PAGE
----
Department of Housing and Urban Development, 23 FLRA No. 1 (1986), where
 a proposal would absolutely prohibit the Agency from requiring
 qualifications beyond minimum X-118 standards in placing employees
 affected by a RIF in vacancies.  RIF's and their associated actions
 severely affect employees.  See, for example, National Association of
 Government Employees, Local R14-87, and Kansas Army National Guard, 21
 FLRA No. 4 (1986).  This proposal seeks to minimize the number of
 employees who are separated or demoted in a RIF and could promote that
 result.  Based on its express recognition of the Agency's mission needs
 as a limitation on the application of its terms, we conclude that the
 proposal's interference with the Agency's ability to carry out its
 mission would not be substantial.  Balancing the respective interests of
 management and employees, we find after considering the limited impact
 on management's rights and the potential benefit to employees that the
 proposal does not excessively interfere with the Agency's management
 rights.  It is therefore an appropriate arrangement within the meaning
 of section 7106(b)(3) of the Statute and is within the duty to bargain.
 
                             VIII.  Proposal 6
 
          Section 13
 
          Prior to implementation of a RIF, the employer will take all
       reasonable steps necessary to attempt to convert those employees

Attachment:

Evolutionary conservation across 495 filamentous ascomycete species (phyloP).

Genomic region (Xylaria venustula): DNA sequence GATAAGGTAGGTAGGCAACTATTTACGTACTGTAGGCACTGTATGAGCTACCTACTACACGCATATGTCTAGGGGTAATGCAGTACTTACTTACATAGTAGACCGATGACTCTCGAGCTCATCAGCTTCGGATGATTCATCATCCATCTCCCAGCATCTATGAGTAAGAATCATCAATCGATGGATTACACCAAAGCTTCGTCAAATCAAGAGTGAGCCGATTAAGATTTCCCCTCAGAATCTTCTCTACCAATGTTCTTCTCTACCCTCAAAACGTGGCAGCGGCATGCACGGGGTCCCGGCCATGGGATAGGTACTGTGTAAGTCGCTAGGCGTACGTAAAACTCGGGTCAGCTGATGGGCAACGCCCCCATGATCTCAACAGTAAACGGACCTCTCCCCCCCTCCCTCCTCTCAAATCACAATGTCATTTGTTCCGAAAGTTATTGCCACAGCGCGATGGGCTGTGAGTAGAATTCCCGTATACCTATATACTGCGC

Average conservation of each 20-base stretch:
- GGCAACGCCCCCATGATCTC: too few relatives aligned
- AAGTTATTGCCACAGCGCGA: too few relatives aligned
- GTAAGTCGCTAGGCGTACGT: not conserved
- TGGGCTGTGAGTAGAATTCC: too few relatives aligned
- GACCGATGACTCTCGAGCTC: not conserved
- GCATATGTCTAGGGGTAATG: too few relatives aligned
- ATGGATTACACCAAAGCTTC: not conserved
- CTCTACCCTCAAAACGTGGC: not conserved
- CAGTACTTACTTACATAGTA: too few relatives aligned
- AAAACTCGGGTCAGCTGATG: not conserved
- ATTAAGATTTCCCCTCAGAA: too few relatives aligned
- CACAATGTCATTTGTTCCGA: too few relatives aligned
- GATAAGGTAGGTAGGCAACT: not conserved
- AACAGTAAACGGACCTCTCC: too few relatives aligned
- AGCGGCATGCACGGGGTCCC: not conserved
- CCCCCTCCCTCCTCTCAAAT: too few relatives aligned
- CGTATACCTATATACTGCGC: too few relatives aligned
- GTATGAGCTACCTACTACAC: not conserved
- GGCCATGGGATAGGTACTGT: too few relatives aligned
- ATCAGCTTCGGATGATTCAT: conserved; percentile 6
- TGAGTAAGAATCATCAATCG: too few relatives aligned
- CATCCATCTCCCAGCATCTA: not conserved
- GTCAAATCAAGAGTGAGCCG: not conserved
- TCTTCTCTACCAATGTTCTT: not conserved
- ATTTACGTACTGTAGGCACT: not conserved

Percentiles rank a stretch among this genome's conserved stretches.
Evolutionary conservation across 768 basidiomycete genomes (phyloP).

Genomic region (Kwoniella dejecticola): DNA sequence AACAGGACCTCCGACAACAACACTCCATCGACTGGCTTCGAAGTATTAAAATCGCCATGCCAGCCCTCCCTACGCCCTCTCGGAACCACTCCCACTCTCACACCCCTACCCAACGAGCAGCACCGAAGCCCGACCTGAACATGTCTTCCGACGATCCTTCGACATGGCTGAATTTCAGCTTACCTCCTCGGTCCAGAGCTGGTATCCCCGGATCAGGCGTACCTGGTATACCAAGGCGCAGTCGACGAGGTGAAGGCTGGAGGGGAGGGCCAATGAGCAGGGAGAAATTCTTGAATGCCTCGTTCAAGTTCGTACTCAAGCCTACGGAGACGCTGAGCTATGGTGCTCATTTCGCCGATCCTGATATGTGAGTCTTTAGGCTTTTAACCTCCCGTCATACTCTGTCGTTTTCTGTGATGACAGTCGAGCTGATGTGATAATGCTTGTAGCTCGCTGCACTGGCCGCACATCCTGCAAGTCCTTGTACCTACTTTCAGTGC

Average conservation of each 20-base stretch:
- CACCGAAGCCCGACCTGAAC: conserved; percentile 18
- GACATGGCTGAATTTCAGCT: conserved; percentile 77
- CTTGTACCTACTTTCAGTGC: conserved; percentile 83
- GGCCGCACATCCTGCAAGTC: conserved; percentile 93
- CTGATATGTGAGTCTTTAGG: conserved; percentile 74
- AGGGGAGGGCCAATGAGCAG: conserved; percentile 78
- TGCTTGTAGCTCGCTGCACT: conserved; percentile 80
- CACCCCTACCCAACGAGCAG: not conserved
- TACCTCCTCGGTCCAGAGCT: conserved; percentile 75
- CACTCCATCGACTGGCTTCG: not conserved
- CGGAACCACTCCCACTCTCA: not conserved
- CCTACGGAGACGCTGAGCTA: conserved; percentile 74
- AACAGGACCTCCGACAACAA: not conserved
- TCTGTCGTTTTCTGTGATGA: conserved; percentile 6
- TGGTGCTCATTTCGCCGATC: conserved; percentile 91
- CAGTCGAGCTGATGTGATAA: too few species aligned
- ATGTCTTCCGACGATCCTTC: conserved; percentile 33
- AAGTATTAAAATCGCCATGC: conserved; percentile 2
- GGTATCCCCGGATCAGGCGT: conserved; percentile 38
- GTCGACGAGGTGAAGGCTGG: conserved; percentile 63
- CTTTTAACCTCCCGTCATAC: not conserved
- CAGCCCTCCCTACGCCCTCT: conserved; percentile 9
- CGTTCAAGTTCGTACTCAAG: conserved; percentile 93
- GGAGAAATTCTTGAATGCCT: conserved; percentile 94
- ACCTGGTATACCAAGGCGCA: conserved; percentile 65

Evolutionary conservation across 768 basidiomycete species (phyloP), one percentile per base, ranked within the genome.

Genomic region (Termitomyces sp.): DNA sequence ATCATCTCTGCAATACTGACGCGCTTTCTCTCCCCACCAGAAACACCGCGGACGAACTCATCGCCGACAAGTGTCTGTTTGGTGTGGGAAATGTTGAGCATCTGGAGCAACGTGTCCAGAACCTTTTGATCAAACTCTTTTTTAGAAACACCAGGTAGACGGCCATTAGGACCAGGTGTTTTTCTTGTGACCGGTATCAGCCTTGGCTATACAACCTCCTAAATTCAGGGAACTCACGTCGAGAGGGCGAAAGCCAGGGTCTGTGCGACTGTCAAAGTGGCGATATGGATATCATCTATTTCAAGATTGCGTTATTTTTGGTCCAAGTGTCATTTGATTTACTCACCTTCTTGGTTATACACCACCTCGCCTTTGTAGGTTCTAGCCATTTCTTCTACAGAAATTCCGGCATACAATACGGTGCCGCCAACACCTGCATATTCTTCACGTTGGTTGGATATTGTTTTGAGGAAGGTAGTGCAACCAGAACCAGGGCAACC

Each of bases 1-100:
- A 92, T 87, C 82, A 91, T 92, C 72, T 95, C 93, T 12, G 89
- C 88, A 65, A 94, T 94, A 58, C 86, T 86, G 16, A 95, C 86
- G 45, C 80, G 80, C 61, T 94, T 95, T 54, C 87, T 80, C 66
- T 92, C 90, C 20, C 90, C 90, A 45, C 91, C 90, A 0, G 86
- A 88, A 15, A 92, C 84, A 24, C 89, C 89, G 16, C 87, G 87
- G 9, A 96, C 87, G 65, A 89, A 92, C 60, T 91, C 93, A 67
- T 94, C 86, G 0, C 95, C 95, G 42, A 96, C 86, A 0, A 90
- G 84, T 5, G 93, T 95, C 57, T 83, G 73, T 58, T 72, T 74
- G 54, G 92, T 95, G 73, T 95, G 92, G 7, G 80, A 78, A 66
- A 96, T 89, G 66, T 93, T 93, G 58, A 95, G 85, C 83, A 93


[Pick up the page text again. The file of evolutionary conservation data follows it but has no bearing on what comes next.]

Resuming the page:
expressing a desire under Section 12 to convert to permanent
       part-time status in lieu of separation.
 
                       A.  Positions of the Parties
 
    The Agency asserts that determinations concerning conversion of
 employees to part-time status relate to numbers, types and grades of
 employees or positions assigned to a tour of duty and under section
 7106(b)(1) are not within the duty to bargain.  The Union contends that
 the proposal establishes a general, nonquantitative standard by which
 the Agency's exercise of its rights to implement a RIF can be evaluated
 in a subsequent grievance.  It argues that it also constitutes a
 negotiable procedure under section 7106(b)(2) by which employees may be
 converted to part-time status.  It disputes the Agency's assertion that
 the proposal interferes with its 7106(b)(1) rights.  It contends that
 the proposal would merely delay implementation of a RIF while the Agency
 takes all reasonable steps to convert employees to part-time status.
 
                       B.  Analysis and Conclusions
 
    Based on the following reasons, we find that this proposal is not
 within the duty to bargain.  In our view, determinations as to use of
 part-time employees to perform the work of the Agency is a matter
 directly related to the numbers, types and grades of employees or
 positions assigned to its organizational subdivisions, work projects and
 tours of duty and is outside the duty to bargain pursuant to section
 7106(b)(1).  See National Federation of Federal Employees, Local 1650
 and U.S. Forest Service, Angeles National Forest, 12 FLRA 611 (1983)
 (Proposal 2) in which the Authority found that a proposal which would
 require, under specified circumstances, that an agency recall WAE
 employees to duty was, under section 7106(b)(1), negotiable only at the
 election of the agency.
 
    The proposal infringes on the Agency's discretion under section
 7106(b)(1) which includes, among other things, the determination as to
 whether to use part-time employees on its staff at all and, if so, how
 many.  The proposal would require an attempt at conversion regardless of
 whether the Agency had exercised its discretion to make those